Jasmine Harper with Neil Haskell on "So You Think You Can Dance." (Photo by Adam Rose/FOX, Courtesy FOX)

There Are a Bunch of Familiar Faces in Dance Magazine's "25 to Watch"

Every year, our friends over at Dance Magazine select 25 standout dancers, choreographers, and companies for their "25 to Watch" feature. The list is always overflowing with talent, but this year's iteration was especially exciting—four of the featured dancers have graced the pages of DS at one point or another: former cover star Aran Bell, DS Cover Model Search semi-finalist Sophie Miklosovic, Jasmine Harper, and "You Should Know" alum Easton Payne. It was a totally full-circle moment to see each of them score a coveted spot on this list. Check out their profiles below (which originally appeared in Dance Magazine), and major congratulations to everyone else selected this year!


Aran Bell

Aran Bell with Devon Teuscher in Romeo and Juliet. Photo by Rosalie O'Connor, Courtesy ABT

Performing Romeo as a 19-year-old corps member would be a feat at any company. But at American Ballet Theatre, where it can take dancers near decades to land promotions and principal roles, it's nothing short of a coup. Yet when Aran Bell did just that last summer—in New York City, at the Metropolitan Opera House, no less—he did it with a gravitas it takes most dancers years to develop and a sincerity only an actual teenager could bring to the role.

Bell was hardly an unknown before his debut. He was profiled in the 2011 documentary First Position, where at age 11 he was already raking in awards and turning like a top. But he hasn't rested on his prodigy laurels. Though he's still a virtuoso technician, he's also a refined actor with an unflagging work ethic—he even spent an extra year in the ABT Studio Com­pany in the midst of a challenging growth spurt. Now 6' 3", he's a natural partner, dancing with some of ABT's starriest women, such as Misty Copeland and Stella Abrera. But his Romeo debut was perhaps his greatest triumph thus far, tackling Sir Kenneth MacMillan's near-impossible lifts with ease and finesse. —Lauren Wingenroth

Sophie Miklosovic

Sophie Miklosovic as a Wili in Giselle. Photo by Jennifer Zmuda, Courtesy BalletMet

A mix of youthful innocence and vulnerability characterized Sophie Miklosovic's Juliet this past August. Dancing Romeo and Juliet's balcony scene pas de deux, she attained a level of artistry that equaled her expert technique. Delicate port de bras accompanied textbook footwork as Miklosovic embodied Juliet's elation and trepidation.

The former competition dancer from Detroit says she always had an affinity for tiaras, but that competing was more than that: It was instrumental in honing her natural skills as a dancer. She earned top honors at the 2015 and 2016 Youth America Grand Prix and a gold medal at the 2017 World Ballet Competition. BalletMet artistic director Edwaard Liang hired her in 2017 when she was only 17.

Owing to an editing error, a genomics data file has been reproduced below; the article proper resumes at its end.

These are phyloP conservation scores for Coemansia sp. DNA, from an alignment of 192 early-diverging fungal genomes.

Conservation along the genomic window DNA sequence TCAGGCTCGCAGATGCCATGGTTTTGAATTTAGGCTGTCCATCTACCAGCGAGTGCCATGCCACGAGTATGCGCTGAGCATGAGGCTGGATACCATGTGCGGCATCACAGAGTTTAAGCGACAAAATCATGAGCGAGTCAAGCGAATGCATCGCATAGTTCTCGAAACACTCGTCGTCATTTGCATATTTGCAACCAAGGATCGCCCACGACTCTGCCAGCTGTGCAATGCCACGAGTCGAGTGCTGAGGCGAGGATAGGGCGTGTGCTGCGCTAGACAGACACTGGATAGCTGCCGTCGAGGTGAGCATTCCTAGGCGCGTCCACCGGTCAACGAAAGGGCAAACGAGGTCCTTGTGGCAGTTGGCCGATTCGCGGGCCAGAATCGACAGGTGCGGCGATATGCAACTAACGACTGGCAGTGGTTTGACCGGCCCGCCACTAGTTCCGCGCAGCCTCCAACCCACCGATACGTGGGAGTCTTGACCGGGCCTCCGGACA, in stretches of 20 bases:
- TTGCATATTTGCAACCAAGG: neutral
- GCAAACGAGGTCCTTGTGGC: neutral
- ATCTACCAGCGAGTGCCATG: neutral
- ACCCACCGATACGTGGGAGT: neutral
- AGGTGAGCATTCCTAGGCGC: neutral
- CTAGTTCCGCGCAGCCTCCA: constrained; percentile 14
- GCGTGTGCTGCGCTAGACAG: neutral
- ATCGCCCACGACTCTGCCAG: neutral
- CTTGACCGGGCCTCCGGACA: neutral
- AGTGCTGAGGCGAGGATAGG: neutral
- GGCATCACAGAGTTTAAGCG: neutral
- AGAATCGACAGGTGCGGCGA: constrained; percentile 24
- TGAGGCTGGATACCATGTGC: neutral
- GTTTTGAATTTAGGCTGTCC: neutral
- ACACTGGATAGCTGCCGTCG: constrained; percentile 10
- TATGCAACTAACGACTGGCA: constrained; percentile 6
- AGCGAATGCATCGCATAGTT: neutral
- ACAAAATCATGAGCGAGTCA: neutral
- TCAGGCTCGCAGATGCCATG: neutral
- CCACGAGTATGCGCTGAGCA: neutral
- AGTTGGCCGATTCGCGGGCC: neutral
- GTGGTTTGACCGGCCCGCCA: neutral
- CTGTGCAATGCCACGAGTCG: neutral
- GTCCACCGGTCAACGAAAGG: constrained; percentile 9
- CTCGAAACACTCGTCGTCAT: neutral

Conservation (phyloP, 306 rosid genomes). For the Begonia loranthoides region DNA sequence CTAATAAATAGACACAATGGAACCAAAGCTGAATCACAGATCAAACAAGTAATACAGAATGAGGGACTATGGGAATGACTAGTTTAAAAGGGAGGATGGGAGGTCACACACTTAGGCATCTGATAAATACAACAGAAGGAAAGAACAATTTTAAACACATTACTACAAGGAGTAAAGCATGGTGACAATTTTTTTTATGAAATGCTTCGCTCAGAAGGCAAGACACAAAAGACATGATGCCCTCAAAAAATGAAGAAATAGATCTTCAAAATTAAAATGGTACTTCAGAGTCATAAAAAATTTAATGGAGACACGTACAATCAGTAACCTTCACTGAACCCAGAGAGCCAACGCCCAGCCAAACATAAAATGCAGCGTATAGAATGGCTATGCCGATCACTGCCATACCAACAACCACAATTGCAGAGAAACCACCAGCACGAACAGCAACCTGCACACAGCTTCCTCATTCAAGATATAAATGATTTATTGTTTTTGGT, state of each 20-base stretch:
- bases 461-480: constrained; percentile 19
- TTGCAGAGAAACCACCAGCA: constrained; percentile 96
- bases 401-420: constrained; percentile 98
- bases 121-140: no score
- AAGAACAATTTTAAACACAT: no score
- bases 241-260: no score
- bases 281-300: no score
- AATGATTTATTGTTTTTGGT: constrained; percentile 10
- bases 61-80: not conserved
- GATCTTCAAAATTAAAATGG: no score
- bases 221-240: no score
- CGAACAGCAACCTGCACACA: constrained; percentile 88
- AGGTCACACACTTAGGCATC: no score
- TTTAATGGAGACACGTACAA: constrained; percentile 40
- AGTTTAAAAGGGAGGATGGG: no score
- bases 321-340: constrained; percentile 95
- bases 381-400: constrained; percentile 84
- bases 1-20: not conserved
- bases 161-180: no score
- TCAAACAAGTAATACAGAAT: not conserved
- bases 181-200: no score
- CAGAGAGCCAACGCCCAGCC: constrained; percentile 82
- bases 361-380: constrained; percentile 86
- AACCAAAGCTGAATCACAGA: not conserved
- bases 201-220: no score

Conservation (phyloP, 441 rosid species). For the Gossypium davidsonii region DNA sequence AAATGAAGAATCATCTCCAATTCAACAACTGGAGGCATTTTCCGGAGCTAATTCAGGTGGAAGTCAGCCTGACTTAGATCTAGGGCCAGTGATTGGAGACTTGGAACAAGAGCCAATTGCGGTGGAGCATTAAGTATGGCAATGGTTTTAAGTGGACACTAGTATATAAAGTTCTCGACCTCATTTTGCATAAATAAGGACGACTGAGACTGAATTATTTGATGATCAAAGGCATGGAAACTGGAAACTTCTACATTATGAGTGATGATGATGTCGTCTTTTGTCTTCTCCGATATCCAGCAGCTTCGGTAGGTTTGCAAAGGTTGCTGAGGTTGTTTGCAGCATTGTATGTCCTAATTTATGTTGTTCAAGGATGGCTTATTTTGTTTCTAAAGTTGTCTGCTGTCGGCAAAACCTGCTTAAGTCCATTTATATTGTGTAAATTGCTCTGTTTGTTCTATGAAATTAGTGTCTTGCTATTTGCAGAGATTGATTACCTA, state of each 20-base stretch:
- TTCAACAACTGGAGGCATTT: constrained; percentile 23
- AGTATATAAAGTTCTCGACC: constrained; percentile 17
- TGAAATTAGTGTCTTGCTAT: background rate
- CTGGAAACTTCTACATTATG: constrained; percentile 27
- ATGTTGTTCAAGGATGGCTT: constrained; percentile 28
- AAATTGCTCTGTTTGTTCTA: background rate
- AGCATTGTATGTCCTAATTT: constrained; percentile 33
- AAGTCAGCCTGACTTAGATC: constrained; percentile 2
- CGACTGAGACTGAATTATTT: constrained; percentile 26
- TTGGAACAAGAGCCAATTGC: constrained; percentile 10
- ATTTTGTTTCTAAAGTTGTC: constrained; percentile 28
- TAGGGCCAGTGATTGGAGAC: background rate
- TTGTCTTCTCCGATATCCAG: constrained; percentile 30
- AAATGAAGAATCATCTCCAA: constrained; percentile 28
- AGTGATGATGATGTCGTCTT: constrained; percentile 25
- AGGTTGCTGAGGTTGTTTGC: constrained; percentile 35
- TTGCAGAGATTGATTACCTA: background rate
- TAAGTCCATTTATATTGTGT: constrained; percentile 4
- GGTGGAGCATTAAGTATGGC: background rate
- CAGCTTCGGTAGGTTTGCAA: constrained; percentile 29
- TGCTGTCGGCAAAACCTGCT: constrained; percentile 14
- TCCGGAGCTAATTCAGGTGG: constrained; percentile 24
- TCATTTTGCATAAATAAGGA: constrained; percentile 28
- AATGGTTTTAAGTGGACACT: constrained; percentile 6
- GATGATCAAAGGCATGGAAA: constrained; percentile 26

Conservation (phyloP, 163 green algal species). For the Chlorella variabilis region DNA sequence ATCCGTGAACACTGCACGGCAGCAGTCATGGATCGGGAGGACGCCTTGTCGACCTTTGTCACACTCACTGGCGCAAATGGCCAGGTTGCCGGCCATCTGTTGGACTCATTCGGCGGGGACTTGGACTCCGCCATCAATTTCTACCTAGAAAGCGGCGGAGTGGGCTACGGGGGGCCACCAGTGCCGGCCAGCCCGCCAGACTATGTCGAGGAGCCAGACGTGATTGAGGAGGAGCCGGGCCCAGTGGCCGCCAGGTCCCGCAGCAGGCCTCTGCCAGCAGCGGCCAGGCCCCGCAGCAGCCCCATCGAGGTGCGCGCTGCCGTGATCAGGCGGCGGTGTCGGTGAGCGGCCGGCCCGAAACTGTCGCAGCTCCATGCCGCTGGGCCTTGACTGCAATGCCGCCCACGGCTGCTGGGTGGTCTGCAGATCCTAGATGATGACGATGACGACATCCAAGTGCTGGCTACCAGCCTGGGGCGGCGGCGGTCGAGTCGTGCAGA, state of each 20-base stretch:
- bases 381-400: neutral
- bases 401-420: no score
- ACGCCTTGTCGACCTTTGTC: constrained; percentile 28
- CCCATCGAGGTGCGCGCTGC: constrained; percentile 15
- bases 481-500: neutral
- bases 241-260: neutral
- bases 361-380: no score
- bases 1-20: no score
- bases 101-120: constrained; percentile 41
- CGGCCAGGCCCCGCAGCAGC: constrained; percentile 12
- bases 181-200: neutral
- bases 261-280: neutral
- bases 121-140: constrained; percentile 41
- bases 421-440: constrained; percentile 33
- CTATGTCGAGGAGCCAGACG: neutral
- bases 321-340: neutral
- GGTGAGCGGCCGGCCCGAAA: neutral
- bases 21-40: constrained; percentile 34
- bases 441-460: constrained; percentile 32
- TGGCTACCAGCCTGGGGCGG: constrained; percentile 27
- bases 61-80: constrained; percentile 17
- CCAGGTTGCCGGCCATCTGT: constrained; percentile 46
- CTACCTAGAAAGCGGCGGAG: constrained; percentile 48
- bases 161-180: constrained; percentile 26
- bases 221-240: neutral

Despite her many early successes, Miklosovic says the constant challenge of ballet keeps her grounded: "Working to achieve something difficult in a split second is what keeps me going." —Steve Sucato

Jasmine Harper

Jasmine Harper with Neil Haskell on "So You Think You Can Dance." Photo by Adam Rose/FOX, Courtesy FOX

There's a deep soulfulness to Jasmine Harper's movement. Her dancing is precise, yet fluid, featuring an intricate musi­cality that's rare on today's commercial scene. In the five years since her stint on "So You Think You Can Dance," the 25-year-old has rocketed into Los Angeles' current commercial dance zeitgeist.

After performing with Beyoncé during her Super Bowl 50 performance in 2016, Harper appeared in the star's video for "Formation." Most recently, she danced with Queen Bey at Coachella (dubbed "Beychella" after the performance went viral), appeared in the iconic music video for "APES**T" that was filmed at the Louvre Museum, and performed in Beyoncé and Jay-Z's On the Run II tour last year.

"I try to let the music speak through my movement," she says. "I want the audience to feel what I feel when I'm performing." —Courtney Bowers

Easton Payne

Photo by Lee Gumbs Photography, courtesy Payne

When it first hit the competition stage, Easton Payne's work—set to bold song choices like classic Frank Sinatra, and devoid of standard tilts and pirouettes—was a breath of fresh air. The 21-year-old choreographer started making waves on Instagram in 2015, posting one markedly different combo after another while cultivating something of a cult following in the process. Payne's unapologetic singularity quickly caught the eyes of dancers, teachers and commercial-world standouts alike. Soon, he was choreographing routines for some of the country's top competition kids, while getting cast in everything from concept videos with Tyce Diorio to fashion collaborations with Adidas.

Like any young professional, he has his fair share of career bucket list items (namely, choreographing a Broadway show). But for now, he's as content as can be, returning to Los Angeles when he isn't choreographing for studios across the country. "I will never truly fit the mold," he says, "but that's the common human experience—discovering how to 'fit' without sacrificing our innate shape." —Olivia Manno

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